I'd originally wanted to fly my plane over to the gliding field, but this wasn't permitted, obviously for security reasons. However the attractive young women in Praha Control told me I could go to any normal airport in Czechoslovakia after filing a flight plan 48 hours in advance. In fact they told me that any movement in, into or leaving Czechoslovakia must be filed 48 hours in advance. For this reason, I would suggest that a pilot visiting that country file any flight plan he needs, or even thinks he may need, upon his arrival in Prague, or even prior to arrival if on a brief visit. Once filed, the flight plans can be postponed or cancelled, if necessary, by telephone.
When I was ready to fly back to Germany the weather was poor and I was informed that the ceiling was about 1,000 feet AGL in the corridor with tops at 7,000. The only available IFR levels were around 290, so I asked for VFR and was given FL 50 again. "Now remember, you must stay at 5,000 feet and remain in visual conditions," the control room girls cautioned me. I promised faithfully to do this, and we all burst out laughing.
Flying back through the corridor I stayed as high as I could, but it wasn't anywhere near 5,000 feet, and it was all I could do to remain in the corridor at all with so many clouds and so much rain at lower altitudes. [Real story: I flew under the cloud at about 1000 feet and whenever Praha asked my altitude I told them, "One thousand feet and climbing."] Inevitably I lost radio contact and wasn't able to report passing Cheb on my way out. It wasn't until an hour later that I was able to raise Frankfurt Information and ask them to relay the message to Prague. [Frankfurt sounded miffed but we both knew there wasn’t much they could do about it; WW II was over.]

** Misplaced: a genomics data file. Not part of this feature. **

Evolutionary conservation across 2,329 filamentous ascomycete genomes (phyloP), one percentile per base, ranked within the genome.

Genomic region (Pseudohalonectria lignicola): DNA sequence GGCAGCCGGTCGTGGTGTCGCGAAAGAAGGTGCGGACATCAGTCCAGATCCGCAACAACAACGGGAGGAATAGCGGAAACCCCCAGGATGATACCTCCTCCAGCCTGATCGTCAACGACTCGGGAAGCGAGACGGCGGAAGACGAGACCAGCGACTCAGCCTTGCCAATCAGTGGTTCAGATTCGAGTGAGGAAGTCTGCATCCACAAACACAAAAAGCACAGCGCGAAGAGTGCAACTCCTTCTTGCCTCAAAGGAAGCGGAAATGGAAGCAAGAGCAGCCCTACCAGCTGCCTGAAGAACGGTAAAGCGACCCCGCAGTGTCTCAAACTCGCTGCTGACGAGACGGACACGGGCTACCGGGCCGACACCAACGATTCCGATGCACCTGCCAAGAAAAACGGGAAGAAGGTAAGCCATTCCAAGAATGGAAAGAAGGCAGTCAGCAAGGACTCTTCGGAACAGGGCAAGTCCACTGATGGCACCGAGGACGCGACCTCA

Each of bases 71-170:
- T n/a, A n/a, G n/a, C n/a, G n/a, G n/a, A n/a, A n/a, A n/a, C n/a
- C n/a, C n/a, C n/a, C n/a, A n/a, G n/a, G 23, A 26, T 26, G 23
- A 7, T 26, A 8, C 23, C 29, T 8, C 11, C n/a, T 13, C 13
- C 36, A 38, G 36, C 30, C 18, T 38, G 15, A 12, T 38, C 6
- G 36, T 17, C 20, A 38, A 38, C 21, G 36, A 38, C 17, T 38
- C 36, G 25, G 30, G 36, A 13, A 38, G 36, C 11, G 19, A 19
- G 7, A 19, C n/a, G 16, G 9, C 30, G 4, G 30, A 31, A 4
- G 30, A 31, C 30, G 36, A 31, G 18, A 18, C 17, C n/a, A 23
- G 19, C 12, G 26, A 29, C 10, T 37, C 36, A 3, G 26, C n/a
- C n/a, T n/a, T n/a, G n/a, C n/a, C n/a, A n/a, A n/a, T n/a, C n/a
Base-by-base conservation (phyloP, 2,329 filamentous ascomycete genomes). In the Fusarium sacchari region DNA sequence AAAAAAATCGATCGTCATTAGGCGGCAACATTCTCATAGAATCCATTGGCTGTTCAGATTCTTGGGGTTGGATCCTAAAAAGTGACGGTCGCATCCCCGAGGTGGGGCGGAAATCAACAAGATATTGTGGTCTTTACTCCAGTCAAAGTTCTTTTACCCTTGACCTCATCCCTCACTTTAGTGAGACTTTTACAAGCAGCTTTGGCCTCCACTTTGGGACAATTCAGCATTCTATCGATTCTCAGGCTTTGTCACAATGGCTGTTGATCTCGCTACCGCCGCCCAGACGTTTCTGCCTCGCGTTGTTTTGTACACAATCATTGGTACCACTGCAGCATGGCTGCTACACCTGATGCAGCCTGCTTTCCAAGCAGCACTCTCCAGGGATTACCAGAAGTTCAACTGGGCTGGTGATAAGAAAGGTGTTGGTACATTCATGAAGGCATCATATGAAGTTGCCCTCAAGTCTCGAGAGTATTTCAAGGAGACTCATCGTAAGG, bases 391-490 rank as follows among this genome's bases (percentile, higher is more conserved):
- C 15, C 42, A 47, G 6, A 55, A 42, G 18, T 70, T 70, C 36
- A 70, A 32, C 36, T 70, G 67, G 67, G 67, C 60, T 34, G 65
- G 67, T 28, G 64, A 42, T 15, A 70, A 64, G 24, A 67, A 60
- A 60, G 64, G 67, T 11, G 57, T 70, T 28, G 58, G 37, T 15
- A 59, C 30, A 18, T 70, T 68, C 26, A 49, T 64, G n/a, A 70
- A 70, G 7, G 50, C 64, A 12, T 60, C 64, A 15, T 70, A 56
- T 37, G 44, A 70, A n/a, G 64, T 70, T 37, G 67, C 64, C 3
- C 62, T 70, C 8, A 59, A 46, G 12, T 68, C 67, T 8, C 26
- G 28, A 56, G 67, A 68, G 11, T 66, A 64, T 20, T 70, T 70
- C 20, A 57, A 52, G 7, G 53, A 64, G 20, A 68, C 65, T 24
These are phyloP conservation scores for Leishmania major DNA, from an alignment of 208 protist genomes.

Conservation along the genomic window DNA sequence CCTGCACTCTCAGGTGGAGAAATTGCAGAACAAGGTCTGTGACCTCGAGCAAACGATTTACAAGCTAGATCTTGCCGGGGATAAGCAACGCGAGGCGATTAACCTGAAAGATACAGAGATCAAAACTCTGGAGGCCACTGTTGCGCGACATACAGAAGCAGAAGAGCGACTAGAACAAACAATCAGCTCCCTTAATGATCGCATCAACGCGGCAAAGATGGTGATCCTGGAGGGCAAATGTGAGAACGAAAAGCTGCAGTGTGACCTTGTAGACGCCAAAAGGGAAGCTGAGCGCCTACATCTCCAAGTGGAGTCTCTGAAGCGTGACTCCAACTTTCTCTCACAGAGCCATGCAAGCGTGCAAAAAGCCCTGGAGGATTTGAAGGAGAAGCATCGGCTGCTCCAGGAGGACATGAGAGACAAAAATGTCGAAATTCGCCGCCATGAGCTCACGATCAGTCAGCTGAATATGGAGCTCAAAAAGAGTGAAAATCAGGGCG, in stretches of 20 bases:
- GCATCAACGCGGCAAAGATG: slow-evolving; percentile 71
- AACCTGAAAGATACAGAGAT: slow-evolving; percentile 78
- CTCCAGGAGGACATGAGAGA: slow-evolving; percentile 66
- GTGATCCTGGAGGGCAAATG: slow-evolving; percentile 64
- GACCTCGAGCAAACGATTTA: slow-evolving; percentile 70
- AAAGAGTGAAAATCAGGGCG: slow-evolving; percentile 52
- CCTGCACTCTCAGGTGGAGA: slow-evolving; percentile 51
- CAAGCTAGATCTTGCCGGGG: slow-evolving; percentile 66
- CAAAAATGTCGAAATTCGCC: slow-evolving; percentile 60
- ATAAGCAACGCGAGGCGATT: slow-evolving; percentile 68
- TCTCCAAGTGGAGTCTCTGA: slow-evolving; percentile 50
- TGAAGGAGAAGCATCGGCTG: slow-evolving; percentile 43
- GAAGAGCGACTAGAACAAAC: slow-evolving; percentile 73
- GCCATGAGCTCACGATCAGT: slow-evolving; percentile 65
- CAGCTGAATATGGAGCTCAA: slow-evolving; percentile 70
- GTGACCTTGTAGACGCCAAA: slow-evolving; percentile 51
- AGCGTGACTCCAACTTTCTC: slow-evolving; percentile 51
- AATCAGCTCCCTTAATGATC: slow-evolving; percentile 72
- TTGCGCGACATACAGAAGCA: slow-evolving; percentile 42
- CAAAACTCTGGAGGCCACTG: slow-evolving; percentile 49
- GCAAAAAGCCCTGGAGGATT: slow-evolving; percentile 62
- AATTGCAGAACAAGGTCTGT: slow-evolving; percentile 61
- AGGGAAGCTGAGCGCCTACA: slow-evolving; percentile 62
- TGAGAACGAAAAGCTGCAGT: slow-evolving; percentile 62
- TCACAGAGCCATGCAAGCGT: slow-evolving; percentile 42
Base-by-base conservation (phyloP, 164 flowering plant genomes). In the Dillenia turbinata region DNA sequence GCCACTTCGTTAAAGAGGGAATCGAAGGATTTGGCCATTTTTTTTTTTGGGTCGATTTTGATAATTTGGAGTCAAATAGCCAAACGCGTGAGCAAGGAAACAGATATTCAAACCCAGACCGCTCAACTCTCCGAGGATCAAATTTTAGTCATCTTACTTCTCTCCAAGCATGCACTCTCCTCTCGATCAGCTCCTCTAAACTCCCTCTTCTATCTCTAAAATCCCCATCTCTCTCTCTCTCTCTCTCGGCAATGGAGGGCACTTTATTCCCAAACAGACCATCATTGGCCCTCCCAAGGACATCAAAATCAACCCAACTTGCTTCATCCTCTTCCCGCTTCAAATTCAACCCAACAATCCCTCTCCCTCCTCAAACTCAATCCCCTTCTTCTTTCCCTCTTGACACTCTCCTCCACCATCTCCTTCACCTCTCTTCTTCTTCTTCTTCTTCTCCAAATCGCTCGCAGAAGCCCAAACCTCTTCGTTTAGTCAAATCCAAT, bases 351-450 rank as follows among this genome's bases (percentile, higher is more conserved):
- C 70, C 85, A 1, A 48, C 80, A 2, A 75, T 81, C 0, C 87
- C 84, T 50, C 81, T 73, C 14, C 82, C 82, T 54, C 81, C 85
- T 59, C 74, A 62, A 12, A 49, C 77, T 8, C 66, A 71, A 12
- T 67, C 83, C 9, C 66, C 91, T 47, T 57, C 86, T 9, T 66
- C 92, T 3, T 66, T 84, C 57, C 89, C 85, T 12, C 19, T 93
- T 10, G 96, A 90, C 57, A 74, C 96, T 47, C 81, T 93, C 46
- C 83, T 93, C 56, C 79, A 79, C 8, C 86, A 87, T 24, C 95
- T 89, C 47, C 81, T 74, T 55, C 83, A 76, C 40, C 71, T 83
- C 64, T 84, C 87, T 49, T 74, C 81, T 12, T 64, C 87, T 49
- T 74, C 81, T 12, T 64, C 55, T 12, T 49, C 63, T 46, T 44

In the meantime, those mountains which had seemed non-existent when I'd flown into Czechoslovakia at 5,000 feet a few days earlier, were very much in evidence as I squeaked through on my way out. In fact, some "peaks" were actually hidden in cloud, and I had to kind of pick my way through the "valleys". Luckily the visibility outside the cloud was good. I called Bayreuth Luftaufsicht to chat in German about the weather, but they were speaking English that day and were unreadable.
Since I didn't take on fuel in Prague, I wasn't able to inquire about prices, but as petrol for cars is more expensive than in France, one can assume L100 isn't any bargain either. Although I'd held onto fifty Koruns (about 50 pence for 1000 kilos of plane) to pay my landing fee, when the time came Control said they'd bill me. As the bill will undoubtedly be for dollars, which is like a second currency in Prague (I advise you to take along a wad of dollar bills for paying taxis and tours, for you do much better with them and it is accepted practice), I am 50 Koruns to the good.
Mister, you want change money ... ?